New data reignites the debate over coronavirus vaccine strategy

New research supports delaying the second dose of coronavirus vaccines.
Why It Matters: Most Americans at risk will remain unvaccinated well into March, when experts predict the more infectious variant of the virus, first found in the UK, could dominate the US.
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Weber
Derz Dolguları | Weber
Derz dolgularında geniş ürün portföyüne sahip olan weber, tüm seramik uygulamalarınızda farklı ve güvenilir çözümler sunar.
ŞIMDI GIR
In numbers: Around 41% of adults aged 65 and over were vaccinated with KFF. Millions more Americans with underlying health conditions remain susceptible to serious illness.
The news is driving: An analysis of the actual results of the Pfizer vaccine in Israel published earlier this week in the New England Journal of Medicine found the vaccine to be 60% effective on documented coronavirus infection 21 to 27 days after the vaccine prevented first dose and 92% effective 7 or more days after the second dose.
However, one shot was far more effective at preventing serious illness and hospitalization over the same period, with 80% and 78% effectiveness, respectively. Two doses were 92% effective in preventing major illness and 87% effective in preventing hospitalization.
An analysis published in The Lancet des AstraZeneca vaccine, which is not yet approved for use in the US, found that a longer interval between doses actually offered more protection than a shorter interval.
And a growing body of research suggests that people previously infected with COVID are adequately protected by just one dose per NYT.
The Food and Drug Administration released its results this week on the effectiveness of Johnson and Johnson's one-time vaccine, which increased over time.
After 28 days, the shot was 85.9% effective in preventing major diseases in the United States.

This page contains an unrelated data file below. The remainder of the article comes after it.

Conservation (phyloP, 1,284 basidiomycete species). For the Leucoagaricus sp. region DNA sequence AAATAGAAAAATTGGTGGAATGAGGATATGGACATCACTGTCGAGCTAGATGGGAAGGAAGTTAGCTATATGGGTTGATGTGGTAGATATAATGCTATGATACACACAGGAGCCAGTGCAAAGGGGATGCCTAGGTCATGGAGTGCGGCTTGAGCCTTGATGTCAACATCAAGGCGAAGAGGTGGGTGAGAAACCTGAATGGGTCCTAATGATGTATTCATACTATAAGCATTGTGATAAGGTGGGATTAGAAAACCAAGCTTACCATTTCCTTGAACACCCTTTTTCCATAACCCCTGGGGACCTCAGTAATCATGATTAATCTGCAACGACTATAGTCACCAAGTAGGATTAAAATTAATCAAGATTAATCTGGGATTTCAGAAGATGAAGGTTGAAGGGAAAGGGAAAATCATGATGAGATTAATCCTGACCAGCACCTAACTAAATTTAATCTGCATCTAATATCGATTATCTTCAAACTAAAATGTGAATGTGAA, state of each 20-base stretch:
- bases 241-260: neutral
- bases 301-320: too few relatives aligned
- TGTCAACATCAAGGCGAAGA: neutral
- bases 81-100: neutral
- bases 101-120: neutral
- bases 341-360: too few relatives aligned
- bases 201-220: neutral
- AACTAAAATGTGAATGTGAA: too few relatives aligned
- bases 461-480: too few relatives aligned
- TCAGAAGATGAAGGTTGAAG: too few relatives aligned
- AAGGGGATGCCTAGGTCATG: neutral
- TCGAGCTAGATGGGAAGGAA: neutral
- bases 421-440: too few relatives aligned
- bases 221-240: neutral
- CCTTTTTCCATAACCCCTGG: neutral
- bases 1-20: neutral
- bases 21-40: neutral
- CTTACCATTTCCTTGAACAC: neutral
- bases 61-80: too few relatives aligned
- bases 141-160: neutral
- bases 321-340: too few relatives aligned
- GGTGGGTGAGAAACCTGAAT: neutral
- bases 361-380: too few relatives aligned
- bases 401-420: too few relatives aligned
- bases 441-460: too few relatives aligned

What They Say: There is enough data now to support delaying the second dose of the Pfizer and Moderna vaccines to give more people more protection, faster.
And the variant makes this urgent, argues a group of public health experts in a white paper released this week calling on the FDA and CDC to review the data.
"There is a tight and rapidly closing window of opportunity to use vaccines more effectively and potentially prevent thousands of severe cases, hospitalizations and deaths over the next few weeks and months," said the article published by the University of Minnesota's Center for Infectious Disease Research and politics, argued.
The authors suggest giving priority to vaccines to people aged 65 and over, postponing the second dose until after the virus surge predicted, postponing the second dose for those with confirmed previous COVID infections, and allowing the use of half doses of the Moderna vaccine authorize.
The other side: Scottish researchers preprinted a study suggesting that single-dose protection might decrease after five weeks, Insider reports.
"I think it's a mistake to postpone the second dose for a long time," Paul Offit, director of the vaccine education center at Philadelphia Children's Hospital, told Insider.
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